Michelle Jolliffe-Saper + Joyce Chai
Absolutely joyous that frizzy hair is finally getting its due. Enough of taming the mane, I’m here (and have been for quite some time) for the freedom of the frizz. From British Vogue on the frizzy looks at Miu Miu: “The styles are a nod to the current beauty landscape, one in which reality and surreality merge in ethereal looks inspired by mundane emotions and the weather, dreamy details, or, even better, both.”
More recently, I’ve been coming back to the importance of setting boundaries. It’s a concept I was wholly unfamiliar with until a few years ago and one with which I still struggle to fully embrace. Professionally, boundary setting has manifested itself in creating a distinction between work time and personal time—something that I hadn’t ever really separated in a conscious way before moving to Scotland. The culture here is one that focuses more on what you do outside of work than what you do at work. It’s been a gentle reminder to me that living a full like can be more than having a full job. It’s an obvious statement, but one that I need to keep in mind. Personally, boundary-setting feels slightly more foreign although it is just as important. I read somewhere that in order to establish better personal boundaries, it’s imperative to use objective language instead of emotional language. Overall, I’ve been enjoying the reminder that boundaries can be healthy and the slow, but steady progress I’ve made in trying to create the ones that work best for a healthy me.
Originating from Jarlsberg, Norway, this trademarked cheese’s signature mild, nutty flavor and semi-soft texture has become my new snack fixation. I can’t stop eating it. And apparently I’m not alone—per this Guardian article from 2013, Jarlsberg is the most imported cheese to the US.
On a quick Saturday trip to the seaside town of North Berwick (about 30 minutes from Edinburgh), Lee and I were entranced by the scent and visual display of the breads and pastries of Bostock Bakery.
My mood has been undeniably glum these past few weeks (a definite handicap to compiling biweekly joys…), but a small moment last week provided some cheer. I purchased a knitted white sweater from a local thrift store and, of course, immediately spilled some coffee on it. As I was cleaning the stains, there was one stubborn spot that wouldn’t lift. I soon realized that it wasn’t a stain, but the site of a carefully mended hole with a yarn that was ever so slightly off-white. This (otherwise undetectable) level of care and detail was a delightful discovery.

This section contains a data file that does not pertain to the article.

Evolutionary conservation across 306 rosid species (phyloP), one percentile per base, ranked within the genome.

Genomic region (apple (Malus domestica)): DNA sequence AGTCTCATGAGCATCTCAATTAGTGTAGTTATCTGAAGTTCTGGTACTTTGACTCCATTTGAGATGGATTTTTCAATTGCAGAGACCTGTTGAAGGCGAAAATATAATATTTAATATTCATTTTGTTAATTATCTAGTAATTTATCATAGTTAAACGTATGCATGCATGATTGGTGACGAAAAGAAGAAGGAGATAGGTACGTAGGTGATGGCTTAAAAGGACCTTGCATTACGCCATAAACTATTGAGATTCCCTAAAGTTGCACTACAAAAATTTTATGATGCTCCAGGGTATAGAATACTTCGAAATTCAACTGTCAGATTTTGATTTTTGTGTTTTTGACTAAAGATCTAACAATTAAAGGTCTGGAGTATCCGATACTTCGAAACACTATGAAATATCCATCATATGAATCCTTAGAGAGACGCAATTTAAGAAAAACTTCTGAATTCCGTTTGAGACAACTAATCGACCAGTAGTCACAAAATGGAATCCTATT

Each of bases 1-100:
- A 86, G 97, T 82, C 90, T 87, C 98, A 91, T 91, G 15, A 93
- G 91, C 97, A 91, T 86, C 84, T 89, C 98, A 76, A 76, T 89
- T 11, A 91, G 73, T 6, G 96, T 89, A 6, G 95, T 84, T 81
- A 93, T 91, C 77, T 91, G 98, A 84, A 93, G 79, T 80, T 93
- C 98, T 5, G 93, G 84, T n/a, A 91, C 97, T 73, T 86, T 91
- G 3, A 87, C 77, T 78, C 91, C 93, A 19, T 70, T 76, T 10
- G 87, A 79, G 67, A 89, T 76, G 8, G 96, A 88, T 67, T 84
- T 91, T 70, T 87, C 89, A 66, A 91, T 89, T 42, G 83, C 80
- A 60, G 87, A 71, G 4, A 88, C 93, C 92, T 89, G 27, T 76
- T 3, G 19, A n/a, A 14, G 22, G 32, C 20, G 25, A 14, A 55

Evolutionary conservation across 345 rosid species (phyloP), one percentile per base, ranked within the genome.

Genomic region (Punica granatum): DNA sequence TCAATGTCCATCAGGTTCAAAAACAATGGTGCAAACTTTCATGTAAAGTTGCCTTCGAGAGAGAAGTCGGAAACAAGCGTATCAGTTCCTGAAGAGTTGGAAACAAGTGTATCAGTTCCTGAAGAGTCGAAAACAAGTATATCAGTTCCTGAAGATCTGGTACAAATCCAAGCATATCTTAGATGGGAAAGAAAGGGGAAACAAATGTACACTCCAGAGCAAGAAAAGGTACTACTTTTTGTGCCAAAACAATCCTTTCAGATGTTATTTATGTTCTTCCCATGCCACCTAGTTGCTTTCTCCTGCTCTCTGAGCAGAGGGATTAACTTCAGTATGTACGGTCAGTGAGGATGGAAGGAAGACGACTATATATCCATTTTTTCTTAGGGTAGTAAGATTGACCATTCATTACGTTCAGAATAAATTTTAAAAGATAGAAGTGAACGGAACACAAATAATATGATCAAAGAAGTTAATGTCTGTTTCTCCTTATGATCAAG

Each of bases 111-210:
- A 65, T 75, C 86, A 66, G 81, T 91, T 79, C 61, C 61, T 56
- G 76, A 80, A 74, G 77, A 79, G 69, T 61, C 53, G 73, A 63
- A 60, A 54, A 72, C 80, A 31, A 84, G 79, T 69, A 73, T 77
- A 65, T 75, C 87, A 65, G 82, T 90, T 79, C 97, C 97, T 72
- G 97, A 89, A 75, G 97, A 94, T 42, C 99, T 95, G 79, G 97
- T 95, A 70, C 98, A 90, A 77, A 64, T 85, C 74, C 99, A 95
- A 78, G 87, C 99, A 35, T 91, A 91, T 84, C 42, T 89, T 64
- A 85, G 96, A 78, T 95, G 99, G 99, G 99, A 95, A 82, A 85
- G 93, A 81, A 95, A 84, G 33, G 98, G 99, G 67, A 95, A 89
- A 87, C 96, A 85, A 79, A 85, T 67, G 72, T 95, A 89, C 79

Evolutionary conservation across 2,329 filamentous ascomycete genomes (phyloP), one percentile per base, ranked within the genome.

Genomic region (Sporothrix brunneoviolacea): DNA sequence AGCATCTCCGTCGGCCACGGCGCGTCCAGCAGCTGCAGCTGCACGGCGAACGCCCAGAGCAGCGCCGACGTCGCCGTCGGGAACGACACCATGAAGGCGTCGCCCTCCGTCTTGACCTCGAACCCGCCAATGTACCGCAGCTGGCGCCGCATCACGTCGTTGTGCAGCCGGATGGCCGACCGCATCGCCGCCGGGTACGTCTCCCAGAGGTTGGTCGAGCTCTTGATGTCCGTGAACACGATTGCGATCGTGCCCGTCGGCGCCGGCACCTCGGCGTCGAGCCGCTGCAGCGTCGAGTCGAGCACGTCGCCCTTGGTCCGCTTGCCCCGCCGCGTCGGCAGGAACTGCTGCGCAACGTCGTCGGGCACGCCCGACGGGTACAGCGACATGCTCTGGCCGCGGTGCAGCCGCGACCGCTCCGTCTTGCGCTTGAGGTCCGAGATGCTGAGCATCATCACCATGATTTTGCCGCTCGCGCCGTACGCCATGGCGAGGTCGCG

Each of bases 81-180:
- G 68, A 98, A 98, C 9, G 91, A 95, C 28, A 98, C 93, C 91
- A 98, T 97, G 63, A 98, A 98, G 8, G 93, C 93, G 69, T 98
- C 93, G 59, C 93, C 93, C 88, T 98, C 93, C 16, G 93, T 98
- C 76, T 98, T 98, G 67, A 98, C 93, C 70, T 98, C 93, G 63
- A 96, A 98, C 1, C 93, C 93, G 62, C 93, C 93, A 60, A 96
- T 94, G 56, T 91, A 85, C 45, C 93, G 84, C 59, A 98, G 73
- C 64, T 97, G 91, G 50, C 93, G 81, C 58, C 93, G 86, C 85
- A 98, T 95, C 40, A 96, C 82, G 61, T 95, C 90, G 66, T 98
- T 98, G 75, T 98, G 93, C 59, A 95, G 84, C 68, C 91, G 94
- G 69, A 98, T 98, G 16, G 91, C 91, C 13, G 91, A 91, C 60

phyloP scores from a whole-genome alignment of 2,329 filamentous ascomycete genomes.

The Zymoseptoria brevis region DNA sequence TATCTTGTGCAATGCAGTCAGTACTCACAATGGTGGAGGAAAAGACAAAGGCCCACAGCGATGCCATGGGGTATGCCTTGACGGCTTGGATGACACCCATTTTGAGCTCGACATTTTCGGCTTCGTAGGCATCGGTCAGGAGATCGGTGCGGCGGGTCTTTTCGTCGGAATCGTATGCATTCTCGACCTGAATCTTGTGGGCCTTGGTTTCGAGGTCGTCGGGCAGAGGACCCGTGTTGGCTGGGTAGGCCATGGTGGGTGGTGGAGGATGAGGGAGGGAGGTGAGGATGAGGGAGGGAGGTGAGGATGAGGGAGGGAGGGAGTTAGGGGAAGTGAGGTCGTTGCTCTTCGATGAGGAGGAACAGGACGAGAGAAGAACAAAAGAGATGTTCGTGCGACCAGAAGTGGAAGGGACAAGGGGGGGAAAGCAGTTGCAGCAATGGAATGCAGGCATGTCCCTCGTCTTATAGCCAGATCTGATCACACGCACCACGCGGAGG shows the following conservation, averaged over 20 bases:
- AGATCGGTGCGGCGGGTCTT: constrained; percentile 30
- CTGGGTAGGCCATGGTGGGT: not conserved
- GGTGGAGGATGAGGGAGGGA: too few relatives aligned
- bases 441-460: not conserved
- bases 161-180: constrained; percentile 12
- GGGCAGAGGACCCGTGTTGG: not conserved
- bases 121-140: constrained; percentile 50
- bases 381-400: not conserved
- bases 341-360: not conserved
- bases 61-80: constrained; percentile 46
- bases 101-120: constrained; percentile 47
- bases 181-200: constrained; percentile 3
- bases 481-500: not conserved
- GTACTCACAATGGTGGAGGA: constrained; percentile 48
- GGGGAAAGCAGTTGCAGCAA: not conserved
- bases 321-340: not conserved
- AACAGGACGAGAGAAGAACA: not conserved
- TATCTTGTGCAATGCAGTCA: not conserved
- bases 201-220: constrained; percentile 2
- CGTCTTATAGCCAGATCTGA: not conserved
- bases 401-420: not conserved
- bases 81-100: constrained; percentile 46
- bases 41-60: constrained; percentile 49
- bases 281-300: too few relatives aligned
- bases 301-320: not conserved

I’m less than a week away from my half-marathon race and I’ve been somewhat militant about my training schedule—a mode that can be comforting for my personality (Virgo, if you care). For so long, I’ve merely focused on the number of miles vs. the type of miles I run. Lately, I’ve peppered in some fartlek (Swedish for “speed play”) runs throughout the week and they’ve been such an unexpected source of joy. The variety and challenge of these workouts have made routine runs so much more enjoyable.
In Korean culture, there are two traditional celebrations that take place within a baby’s first year: the baekil which marks the child’s first 100 days and the ddol which marks the first birthday. Last weekend, we gathered for my nephew Theo’s ddol and it was a beautiful celebration which made me so appreciative of my family and culture. I baked Theo a cake for the occasion, and it warmed every corner of my heart to see him devour each component. First, delicately, the candied pistachios and raspberries. Then, with a bit more gusto, the layer of genoise, which finally crescendoed to double fistfuls of fig leaf pastry cream. What an honor to be the one to introduce him to his first bite of cake.
My Present Joys may very well alternatively be known as my jaunts throughout Koreatown. Food, especially ones that tick the boxes of comfort and nostalgia, will always spark a particular, piquant joy for me. Don’t sleep on Dan Sung Sa–a transportive tavern that serves a vast menu of skewers and Korean bar food. With the amount of new restaurants LA has to offer, the desire to be a regular at any particular spot sometimes feels rare, but I immediately wanted to come back after an incredible meal last week.